We all know that Council reform will be difficult -- but it cannot be delayed indefinitely. I also wish to stress that United Nations reform is much larger than Security Council reform. The General Assembly and the Economic and Social Council need to modernize the ways they work, and focus on those areas where what they do truly adds value. We also need to strengthen the United Nations’ effectiveness in standing up for human rights. While the Office for the High Commissioner for Human Rights does sterling work on a shoestring budget, and is now led by my fellow Canadian, the talented and passionate Louise Arbour, the United Nations Human Rights Commission needs reform to be a more effective defender of human rights in all countries.

A particularly important recommendation is the Panel’s call for the creation of a United Nations peace-building commission. Even though peace-building is one of the most important contributions the United Nations makes to global security, the Organization lacks an institutional focus for its work in countries under stress or emerging from conflict. A peace-building commission would help the Organization draw together its political, peacekeeping, economic and human rights responses, and take a more holistic and strategic approach to the task of helping stabilize States that are sliding toward violent conflict or trying to emerge from its shadow.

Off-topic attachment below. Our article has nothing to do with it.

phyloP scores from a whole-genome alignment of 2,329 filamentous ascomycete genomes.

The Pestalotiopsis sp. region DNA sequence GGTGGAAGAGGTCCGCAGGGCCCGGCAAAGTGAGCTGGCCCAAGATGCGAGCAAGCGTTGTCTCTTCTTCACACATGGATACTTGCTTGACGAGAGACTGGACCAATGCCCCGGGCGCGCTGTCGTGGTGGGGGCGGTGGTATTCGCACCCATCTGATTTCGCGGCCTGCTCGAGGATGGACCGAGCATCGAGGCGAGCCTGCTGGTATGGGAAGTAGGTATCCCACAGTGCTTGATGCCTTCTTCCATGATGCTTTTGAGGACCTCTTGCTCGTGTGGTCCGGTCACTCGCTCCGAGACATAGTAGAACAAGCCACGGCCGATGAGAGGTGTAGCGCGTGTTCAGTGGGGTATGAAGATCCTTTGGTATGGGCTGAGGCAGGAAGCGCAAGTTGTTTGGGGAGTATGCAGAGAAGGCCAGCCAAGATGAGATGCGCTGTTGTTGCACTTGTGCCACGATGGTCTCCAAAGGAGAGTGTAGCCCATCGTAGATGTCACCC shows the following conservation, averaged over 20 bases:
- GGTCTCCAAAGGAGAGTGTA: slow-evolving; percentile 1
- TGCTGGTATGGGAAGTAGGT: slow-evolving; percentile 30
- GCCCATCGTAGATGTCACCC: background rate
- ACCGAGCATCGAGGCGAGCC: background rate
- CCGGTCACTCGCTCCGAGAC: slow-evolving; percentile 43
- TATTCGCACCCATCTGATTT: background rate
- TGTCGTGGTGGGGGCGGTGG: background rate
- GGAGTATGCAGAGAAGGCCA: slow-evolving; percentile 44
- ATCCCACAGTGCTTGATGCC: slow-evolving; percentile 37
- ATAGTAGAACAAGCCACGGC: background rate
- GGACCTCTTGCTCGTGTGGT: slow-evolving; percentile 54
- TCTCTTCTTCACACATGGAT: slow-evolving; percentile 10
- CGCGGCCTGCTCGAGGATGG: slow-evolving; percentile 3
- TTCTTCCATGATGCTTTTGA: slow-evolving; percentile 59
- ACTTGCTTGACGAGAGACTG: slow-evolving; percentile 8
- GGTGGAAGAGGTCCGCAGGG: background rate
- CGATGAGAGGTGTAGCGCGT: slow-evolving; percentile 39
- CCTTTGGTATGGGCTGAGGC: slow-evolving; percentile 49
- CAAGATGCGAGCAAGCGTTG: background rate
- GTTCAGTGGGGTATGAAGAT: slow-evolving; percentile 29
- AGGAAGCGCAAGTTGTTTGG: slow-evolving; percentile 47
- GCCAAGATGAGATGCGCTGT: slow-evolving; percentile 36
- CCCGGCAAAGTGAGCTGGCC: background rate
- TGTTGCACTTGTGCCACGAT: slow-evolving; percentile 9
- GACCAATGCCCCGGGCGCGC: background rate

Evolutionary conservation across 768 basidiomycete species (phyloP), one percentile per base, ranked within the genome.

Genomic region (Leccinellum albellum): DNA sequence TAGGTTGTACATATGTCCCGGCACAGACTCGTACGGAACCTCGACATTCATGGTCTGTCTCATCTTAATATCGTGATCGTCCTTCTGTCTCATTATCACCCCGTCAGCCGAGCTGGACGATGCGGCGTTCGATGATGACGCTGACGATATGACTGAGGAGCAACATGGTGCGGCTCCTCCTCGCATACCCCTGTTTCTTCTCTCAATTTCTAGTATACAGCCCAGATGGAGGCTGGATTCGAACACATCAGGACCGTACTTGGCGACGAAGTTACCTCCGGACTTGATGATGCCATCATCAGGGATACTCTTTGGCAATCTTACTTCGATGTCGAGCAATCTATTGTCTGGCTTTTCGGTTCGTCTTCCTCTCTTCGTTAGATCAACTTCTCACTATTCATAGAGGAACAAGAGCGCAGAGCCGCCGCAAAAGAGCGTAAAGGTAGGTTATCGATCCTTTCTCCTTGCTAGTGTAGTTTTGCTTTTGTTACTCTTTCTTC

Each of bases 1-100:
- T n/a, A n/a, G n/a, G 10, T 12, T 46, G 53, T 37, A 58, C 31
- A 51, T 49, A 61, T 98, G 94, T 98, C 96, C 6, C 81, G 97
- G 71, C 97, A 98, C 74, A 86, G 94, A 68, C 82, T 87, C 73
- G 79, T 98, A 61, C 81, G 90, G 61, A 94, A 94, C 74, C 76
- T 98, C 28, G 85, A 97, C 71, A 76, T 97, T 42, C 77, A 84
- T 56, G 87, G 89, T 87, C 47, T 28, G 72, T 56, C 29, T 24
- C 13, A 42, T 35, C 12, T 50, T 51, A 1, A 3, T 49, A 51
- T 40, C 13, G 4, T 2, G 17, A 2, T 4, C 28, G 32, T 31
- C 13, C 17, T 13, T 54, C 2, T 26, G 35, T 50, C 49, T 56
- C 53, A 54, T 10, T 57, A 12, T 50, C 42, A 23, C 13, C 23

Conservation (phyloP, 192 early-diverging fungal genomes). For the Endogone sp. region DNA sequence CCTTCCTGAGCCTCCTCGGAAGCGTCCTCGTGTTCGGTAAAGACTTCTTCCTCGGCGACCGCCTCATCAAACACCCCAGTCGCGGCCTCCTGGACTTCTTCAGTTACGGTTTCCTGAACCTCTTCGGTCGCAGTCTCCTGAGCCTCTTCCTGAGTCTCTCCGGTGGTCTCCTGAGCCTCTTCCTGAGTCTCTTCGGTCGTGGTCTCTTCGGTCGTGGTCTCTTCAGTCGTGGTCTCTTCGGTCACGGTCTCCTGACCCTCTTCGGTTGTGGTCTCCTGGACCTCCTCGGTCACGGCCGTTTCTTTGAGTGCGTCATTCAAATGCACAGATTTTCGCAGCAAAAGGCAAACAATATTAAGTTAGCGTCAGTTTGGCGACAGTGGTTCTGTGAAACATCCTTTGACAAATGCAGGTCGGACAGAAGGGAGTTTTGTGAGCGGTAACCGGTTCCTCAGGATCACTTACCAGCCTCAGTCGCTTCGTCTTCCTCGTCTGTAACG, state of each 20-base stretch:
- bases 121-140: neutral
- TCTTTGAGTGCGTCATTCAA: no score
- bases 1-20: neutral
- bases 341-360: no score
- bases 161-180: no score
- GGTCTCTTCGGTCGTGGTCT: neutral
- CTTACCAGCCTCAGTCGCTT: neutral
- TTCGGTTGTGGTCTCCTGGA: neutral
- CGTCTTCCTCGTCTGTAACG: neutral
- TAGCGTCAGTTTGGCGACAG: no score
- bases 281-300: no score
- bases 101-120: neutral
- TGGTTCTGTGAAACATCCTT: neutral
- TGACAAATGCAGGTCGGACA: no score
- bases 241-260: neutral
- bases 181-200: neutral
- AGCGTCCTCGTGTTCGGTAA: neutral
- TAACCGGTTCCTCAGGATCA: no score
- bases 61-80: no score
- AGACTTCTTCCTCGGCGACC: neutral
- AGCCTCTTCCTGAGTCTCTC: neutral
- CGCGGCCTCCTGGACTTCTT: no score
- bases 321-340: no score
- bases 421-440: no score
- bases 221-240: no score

The High-Level Panel report stresses the need for our world to get much more serious about combating global poverty.  After all, a world in which billions remain trapped in poverty will never be fully secure, even for its most privileged inhabitants.

The eight Millennium Development Goals agreed in 2000 are the benchmarks for measuring progress in development by 2015. They include:

-- Halving the proportion of people who suffer from extreme poverty and hunger;

-- Achieving universal primary schooling;

-- Increasing the power and status of women;

-- Slashing infant and maternal mortality;

-- Halting the spread of HIV/AIDS and malaria;

-- Getting all countries to ensure environmental sustainability; and

-- A global partnership between rich and poor countries, based on free and fair trade, debt relief, investment, and financial aid.

So far, overall progress towards the Goals has been too slow -- and many nations in Africa, in particular, are lagging behind. Yet, while the Goals might sound utopian, they are not. Our world can make big steps towards them, and countries can meet them.